For several years Kalorama Information has been studying the trend of electronic medical records (EMR) and electronic health records (EHR). What was already a fast-growing market dramatically changed in 2009 when as part of the ARRA stimulus law, the US Government provided incentives for physicians and hospitals to use systems. Those incentives have now been clarified and in 2011, the first checks have been issued. What will be the impact of those incentives, as well as vendor actions? And what will happen in this market in the years to come?
This report, EMR 2011 , Kalorama's most recent look at the market and trends impacting electronic medical record software and related services, seeks to answer these questions and provide crucial data for business planning. Included in the report are statistics influencing the industry, demographics; life expectancy, and company strategies. Information is presented as a U.S. market, with a section on key international markets. A market summary provides a total market analysis. Also included is a competitive analysis of leading EMR system providers.
The report covers:
Among the trend impacting the marketplace are the following:
For the purpose of this study, Kalorama Information conducted interviews with more than 22 key industry officials, consultants, health care providers, and government personnel. These sources were the primary basis in gathering information specifically relating to revenue and market share data presented in this report. Additional interviews were completed with relevant company representatives including marketing directors, division managers, and product representatives.
As part of its coverage, the following companies are profiled in this report:
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center>EMR Market Grew in 2010, Despite Confusion Over Meaningful Use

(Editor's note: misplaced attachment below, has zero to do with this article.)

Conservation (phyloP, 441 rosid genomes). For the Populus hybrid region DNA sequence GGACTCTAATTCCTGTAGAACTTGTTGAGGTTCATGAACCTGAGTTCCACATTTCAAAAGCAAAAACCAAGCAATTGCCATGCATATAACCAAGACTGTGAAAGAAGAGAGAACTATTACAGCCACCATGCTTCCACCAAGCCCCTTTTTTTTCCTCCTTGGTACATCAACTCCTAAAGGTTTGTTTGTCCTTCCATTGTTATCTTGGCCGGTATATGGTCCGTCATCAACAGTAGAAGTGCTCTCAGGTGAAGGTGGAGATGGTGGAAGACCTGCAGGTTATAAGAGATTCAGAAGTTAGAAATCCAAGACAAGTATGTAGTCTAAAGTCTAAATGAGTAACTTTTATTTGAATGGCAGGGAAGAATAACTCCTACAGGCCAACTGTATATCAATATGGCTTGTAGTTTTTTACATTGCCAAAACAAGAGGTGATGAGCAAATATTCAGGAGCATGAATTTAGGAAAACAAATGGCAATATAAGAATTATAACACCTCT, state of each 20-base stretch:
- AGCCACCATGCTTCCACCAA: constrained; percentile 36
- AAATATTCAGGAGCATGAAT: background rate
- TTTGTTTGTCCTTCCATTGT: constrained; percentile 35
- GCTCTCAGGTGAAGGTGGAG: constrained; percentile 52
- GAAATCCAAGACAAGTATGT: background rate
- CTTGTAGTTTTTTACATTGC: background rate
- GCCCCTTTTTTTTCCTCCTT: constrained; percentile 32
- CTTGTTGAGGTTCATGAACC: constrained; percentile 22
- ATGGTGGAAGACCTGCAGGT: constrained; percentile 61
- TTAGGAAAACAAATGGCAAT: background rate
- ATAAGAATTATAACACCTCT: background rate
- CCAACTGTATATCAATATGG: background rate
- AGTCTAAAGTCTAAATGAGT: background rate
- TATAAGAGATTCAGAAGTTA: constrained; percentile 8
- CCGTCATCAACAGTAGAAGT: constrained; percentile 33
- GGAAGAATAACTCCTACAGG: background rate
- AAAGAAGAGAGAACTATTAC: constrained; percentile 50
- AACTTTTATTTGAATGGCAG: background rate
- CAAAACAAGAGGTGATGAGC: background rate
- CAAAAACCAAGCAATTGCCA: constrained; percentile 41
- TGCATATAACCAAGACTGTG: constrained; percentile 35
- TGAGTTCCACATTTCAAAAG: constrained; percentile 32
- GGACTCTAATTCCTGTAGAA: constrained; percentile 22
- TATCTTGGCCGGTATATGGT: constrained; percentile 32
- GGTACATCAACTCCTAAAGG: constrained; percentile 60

Despite some slower than expected growth in EMR system sales due to confusion over vendor qualifications and federal guidelines, the EMR market grew in 2010 and it should see its best years ahead, according to research from Kalorama Information. The healthcare market research publisher's latest report, EMR 2011: The Market for Electronic Medical Record Systems, values the market for EMR at $15.7 billion in 2010.
According to the report, the growth rate of 10% in 2009 and 13.6% in 2010 was a little slower than anticipated (Kalorama had predicted 15% growth for both years), the result of some hesitation on the part of physicians confused about meaningful use guidelines. But despite the slower rate of growth, considerable growth did occur. Physician adoption has improved and incentive checks have been issued. Survey results show physician usage of EMR near 50%, and Kalorama Information believes adoption and upgrading activities will be brisk in coming years. As new systems are sold, companies will still earn revenues from existing clients in servicing and consulting. Kalorama expects over 18-20% market growth for the next two years.
"We think that while progress was made in physician adoption and in vendor sales, there is still a lot more potential," said Bruce Carlson, publisher of Kalorama Information. "There are still a considerable number of physicians who need to be fully functional and hospitals that have to improve their stage ranking."
The report includes revenues for EMR and CPOE systems, and also directly related services, such as installation, training, and consulting, which are often the key profit areas for companies. Kalorama's forecast assumes that EMR usage will continue to increase, as hospital EMR adoption will encourage physician adoption, current EMR Stage 3 hospitals will purchase more advanced systems and current EMR owners will upgrade. Most importantly, however, Kalorama believes that the threat of penalties in 2015--reduced CMS payments for those that do not engage in meaningful use of electronic record--will force doctors and hospitals to make upgrade decisions.
"The stick is stronger than the carrot when it comes to the ARRA incentive-penalty equation," said Carlson. "We continue to believe that and we think it's the industry's consensus as well. While the policy already picked up those oriented towards technology, the penalties will force conversion and upgrading in the future. And those decisions will happen in the next two years, before the penalties kick in."
More information on key companies in EMR, the pricing of products, physician and hospital adoption statistics and important conclusions about the market can be found in EMR 2011: The Market for Electronic Medical Record Systems. The report provides a breakout between the hospital and physician/web market and is the result of research into company publications and interviews with industry personnel.
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